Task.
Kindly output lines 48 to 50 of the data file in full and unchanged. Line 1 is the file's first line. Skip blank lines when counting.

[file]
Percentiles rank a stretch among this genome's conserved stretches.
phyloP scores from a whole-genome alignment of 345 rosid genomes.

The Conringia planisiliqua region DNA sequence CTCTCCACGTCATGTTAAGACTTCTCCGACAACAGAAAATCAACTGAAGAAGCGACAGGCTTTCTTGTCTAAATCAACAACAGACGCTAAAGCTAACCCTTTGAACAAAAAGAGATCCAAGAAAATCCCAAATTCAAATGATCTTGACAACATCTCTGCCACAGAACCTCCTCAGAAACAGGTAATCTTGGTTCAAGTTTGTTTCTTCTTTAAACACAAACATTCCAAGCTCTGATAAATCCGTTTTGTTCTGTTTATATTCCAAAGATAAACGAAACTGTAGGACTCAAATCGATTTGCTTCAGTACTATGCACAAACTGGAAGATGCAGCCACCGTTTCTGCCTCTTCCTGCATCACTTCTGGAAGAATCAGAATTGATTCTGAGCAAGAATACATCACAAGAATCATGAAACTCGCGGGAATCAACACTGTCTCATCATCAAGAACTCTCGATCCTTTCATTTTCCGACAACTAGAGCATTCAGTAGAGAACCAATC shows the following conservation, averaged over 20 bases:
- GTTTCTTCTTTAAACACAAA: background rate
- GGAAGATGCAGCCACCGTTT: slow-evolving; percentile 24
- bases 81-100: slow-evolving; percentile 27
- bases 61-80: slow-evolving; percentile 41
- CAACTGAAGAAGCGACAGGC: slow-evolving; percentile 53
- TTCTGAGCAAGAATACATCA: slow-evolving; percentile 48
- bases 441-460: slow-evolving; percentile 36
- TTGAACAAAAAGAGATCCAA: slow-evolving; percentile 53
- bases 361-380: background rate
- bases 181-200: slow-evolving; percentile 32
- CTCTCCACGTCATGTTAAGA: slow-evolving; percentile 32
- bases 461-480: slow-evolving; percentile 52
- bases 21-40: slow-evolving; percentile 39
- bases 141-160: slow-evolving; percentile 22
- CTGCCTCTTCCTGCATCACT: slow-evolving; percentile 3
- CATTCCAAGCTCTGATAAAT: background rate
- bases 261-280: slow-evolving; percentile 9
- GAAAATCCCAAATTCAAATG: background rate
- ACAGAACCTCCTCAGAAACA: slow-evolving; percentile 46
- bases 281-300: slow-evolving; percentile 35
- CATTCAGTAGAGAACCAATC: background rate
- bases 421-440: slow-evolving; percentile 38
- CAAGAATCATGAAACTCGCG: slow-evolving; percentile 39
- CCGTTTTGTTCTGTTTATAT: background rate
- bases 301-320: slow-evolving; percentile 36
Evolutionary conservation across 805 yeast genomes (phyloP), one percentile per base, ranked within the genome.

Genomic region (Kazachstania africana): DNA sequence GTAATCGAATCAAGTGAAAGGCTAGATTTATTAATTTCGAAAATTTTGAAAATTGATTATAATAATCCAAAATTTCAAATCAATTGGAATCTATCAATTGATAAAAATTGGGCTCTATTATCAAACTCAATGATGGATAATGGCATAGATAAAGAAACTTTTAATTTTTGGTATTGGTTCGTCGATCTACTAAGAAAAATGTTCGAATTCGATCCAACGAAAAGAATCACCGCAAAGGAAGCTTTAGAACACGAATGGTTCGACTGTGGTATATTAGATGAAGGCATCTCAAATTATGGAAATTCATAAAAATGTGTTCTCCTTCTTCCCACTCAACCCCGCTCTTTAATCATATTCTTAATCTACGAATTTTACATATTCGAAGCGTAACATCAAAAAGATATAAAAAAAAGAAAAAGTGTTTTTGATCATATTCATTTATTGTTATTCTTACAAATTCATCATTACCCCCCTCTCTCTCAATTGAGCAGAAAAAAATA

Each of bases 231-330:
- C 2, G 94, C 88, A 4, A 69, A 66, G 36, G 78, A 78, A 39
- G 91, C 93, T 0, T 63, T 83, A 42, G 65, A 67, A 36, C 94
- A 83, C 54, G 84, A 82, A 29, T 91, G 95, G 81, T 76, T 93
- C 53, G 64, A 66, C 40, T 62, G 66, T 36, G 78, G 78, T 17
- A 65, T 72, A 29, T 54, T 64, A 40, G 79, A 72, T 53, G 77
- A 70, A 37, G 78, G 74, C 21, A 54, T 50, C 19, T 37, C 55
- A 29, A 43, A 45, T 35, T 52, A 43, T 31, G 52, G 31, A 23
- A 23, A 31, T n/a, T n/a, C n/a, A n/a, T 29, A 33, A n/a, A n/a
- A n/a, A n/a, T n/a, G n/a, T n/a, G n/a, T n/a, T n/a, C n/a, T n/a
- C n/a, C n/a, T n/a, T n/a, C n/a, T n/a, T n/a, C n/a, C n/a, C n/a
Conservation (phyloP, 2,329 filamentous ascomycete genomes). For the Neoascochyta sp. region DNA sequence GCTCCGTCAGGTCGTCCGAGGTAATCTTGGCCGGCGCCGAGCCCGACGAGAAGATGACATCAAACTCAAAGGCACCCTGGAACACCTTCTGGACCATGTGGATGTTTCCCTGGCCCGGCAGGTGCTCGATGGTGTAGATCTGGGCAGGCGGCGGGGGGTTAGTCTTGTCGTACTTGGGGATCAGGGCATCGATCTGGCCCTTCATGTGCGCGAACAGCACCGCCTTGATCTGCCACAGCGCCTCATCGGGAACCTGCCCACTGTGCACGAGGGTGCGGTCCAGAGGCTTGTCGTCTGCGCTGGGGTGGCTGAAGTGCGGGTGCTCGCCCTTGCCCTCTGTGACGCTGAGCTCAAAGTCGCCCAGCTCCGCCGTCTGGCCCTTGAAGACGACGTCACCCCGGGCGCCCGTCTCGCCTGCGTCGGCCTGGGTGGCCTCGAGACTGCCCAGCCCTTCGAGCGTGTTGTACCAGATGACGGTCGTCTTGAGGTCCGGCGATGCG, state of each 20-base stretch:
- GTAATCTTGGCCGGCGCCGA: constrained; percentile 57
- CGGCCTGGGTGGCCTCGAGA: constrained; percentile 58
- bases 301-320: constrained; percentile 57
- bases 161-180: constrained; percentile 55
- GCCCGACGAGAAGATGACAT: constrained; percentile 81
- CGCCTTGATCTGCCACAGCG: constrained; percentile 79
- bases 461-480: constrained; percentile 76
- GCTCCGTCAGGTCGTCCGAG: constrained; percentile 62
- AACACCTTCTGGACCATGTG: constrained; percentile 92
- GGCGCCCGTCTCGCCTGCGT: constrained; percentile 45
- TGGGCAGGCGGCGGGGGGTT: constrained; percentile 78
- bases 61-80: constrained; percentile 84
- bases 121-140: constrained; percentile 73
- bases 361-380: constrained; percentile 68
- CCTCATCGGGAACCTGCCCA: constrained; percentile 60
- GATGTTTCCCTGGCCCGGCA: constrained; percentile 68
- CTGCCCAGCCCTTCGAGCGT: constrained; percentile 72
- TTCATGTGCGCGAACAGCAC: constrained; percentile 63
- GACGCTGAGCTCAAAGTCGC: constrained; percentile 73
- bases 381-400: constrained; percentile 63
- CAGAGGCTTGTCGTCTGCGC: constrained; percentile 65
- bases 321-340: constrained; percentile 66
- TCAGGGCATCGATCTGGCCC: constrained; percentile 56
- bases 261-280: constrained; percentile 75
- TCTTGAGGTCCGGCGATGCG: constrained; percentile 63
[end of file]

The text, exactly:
- CGCCTTGATCTGCCACAGCG: constrained; percentile 79
- bases 461-480: constrained; percentile 76
- GCTCCGTCAGGTCGTCCGAG: constrained; percentile 62